Binging the Billions Back: How Africa and Europe Can End Illicit Capital Flight

(2012) Global Series No 37

84 Pages Posted: 30 Apr 2021

See all articles by Kristina Froberg

Kristina Froberg

affiliation not provided to SSRN

Attiya Waris

School of Law, University of Nairobi

Date Written: April 21, 2012

Abstract

Every year between US$ 850-1000 billion disappears without a trace from developing countries, ending up in tax havens or rich countries3. The main part of this is driven by multinational companies seeking to evade tax where they operate, and has been called “the ugliest chapter in global economic affairs since slavery” 4. The sum that leaves developing countries each year as unreported financial outflows, referred to as illicit capital flight, amounts to ten times the annual global aid flows, and twice the debt service developing countries pay each year. For each dollar that goes to the developing world in aid, almost US$10 come back to developed countries through illicit means. This money, if properly registered and taxed in the country of origin, could of course contribute to considerable development and make a major difference in the fight to combat poverty.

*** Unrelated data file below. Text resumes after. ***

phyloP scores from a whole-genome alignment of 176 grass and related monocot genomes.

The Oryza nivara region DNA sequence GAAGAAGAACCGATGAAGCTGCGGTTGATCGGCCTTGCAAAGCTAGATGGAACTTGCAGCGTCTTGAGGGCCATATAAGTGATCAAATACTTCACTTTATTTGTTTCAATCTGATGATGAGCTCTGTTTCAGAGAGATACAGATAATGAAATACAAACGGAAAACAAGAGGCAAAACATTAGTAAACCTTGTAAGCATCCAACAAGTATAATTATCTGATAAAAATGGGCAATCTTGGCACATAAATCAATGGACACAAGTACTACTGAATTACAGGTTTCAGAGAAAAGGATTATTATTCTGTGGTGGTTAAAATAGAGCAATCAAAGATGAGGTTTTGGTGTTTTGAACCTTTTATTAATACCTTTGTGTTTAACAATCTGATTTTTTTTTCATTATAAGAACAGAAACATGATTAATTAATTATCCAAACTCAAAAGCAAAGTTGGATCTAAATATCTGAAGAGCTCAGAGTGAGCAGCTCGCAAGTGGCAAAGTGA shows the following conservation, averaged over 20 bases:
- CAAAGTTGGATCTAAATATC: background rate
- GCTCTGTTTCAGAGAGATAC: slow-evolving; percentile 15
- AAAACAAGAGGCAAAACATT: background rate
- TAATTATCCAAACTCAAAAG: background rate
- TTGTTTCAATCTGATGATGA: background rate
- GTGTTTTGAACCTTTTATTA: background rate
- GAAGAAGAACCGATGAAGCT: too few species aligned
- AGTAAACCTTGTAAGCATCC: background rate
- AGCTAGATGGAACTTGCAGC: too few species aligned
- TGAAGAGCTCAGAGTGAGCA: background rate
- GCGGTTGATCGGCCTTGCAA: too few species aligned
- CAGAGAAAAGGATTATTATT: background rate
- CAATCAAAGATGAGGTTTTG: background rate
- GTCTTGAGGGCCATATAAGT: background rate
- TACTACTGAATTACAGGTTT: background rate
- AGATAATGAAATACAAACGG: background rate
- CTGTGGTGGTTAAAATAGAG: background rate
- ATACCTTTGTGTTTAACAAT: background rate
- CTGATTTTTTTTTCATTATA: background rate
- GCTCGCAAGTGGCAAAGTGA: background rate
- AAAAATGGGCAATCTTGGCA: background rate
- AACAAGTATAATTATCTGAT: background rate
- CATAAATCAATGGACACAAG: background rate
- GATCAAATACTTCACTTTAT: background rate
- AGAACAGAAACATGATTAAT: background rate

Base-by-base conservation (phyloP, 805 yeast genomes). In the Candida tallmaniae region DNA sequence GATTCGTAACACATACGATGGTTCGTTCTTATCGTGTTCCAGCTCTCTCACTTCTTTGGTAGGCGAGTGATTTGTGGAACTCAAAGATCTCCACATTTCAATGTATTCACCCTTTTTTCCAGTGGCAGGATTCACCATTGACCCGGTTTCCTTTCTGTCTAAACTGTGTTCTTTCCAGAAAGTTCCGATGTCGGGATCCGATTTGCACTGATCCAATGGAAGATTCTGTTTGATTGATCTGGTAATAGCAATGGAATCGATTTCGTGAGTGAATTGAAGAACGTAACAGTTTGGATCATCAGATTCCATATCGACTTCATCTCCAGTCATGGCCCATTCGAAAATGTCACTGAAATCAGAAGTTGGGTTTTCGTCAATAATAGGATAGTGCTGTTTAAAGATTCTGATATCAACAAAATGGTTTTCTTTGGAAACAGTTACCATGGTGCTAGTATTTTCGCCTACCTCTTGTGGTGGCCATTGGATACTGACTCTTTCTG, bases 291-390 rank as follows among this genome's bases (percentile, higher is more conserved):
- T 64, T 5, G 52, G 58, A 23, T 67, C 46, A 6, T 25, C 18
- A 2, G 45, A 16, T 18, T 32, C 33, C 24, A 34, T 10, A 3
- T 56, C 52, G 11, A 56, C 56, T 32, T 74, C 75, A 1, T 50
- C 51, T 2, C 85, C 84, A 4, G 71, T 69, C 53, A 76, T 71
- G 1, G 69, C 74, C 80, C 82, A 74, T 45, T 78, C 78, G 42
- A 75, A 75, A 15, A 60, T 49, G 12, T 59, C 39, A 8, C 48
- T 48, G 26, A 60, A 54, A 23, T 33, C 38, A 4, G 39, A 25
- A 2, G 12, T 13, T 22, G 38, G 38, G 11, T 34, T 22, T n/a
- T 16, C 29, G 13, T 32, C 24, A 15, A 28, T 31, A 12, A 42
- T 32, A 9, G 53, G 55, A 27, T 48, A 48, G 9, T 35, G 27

Keywords: Capital Flight, Illicit Financial Flows, Africa, Kenya, Tanzania, South Africa

JEL Classification: G3

Suggested Citation

Froberg, Kristina and Waris, Attiya, Binging the Billions Back: How Africa and Europe Can End Illicit Capital Flight (April 21, 2012). (2012) Global Series No 37, Available at SSRN: https://ssrn.com/abstract=3830981

Kristina Froberg

affiliation not provided to SSRN

Attiya Waris (Contact Author)

School of Law, University of Nairobi ( email )

P O Box 30197
Nairobi, Nairobi 00100
Kenya

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